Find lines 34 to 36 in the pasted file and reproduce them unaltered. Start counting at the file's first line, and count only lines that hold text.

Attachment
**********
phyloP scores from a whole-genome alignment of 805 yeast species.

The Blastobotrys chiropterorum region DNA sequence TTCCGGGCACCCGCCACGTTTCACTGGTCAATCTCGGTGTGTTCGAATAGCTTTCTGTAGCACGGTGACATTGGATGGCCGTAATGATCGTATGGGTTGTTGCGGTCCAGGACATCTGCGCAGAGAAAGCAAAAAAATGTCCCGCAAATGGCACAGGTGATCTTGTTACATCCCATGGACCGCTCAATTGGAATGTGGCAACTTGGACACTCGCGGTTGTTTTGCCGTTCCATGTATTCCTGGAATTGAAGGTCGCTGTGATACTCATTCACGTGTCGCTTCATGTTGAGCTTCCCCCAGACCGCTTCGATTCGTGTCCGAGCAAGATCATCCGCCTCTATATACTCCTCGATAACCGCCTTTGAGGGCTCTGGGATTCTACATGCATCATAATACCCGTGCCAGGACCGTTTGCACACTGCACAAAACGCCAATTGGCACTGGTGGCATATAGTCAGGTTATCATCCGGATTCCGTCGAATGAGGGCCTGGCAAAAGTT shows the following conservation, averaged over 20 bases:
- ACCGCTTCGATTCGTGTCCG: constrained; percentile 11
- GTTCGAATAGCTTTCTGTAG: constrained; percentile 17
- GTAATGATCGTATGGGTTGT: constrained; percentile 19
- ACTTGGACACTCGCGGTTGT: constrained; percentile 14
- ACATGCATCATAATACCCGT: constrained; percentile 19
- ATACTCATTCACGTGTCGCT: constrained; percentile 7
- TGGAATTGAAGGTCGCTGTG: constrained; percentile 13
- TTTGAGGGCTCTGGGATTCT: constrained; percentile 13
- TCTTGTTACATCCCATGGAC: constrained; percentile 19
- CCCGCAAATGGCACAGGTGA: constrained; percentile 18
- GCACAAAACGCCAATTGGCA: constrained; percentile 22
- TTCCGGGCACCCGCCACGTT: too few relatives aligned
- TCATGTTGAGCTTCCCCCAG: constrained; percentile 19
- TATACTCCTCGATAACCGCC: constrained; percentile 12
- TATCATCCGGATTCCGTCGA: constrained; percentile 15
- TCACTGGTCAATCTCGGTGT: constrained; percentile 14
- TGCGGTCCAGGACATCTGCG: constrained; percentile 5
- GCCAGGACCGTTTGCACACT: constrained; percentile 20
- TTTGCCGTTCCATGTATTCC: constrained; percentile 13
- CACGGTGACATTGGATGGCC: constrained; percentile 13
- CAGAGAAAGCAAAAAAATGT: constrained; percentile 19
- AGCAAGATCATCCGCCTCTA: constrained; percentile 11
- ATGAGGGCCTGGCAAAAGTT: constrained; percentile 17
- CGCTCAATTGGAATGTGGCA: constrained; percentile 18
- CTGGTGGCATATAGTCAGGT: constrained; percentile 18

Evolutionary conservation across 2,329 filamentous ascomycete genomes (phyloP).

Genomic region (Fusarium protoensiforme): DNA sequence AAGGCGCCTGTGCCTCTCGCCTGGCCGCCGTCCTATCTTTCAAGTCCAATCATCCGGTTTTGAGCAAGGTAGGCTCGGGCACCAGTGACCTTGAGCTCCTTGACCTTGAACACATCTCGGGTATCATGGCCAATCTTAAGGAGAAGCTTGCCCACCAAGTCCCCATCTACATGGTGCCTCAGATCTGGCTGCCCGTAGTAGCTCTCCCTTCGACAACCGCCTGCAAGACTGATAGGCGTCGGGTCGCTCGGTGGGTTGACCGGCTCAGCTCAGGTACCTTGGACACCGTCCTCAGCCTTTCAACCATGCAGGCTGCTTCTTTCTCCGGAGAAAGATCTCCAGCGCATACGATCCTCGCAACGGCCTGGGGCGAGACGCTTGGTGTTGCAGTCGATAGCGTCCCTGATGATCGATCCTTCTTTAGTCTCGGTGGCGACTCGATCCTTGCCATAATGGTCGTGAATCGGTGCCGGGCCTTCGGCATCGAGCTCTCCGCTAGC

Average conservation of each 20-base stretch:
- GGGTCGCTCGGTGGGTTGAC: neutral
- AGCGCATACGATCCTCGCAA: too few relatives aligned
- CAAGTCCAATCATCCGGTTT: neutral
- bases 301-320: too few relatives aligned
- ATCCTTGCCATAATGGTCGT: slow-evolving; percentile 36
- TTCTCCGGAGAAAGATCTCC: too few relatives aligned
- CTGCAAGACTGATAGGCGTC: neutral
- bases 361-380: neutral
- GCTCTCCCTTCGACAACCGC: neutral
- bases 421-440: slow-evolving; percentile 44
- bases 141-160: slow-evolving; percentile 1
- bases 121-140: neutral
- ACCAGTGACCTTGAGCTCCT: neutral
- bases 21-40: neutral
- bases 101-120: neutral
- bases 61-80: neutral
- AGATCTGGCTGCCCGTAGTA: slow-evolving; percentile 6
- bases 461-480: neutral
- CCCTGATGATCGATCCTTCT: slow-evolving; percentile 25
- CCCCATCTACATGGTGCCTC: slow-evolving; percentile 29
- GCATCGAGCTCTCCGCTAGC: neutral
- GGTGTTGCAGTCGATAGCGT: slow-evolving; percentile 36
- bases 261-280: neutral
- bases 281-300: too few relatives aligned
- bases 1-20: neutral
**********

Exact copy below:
- bases 301-320: too few relatives aligned
- ATCCTTGCCATAATGGTCGT: slow-evolving; percentile 36
- TTCTCCGGAGAAAGATCTCC: too few relatives aligned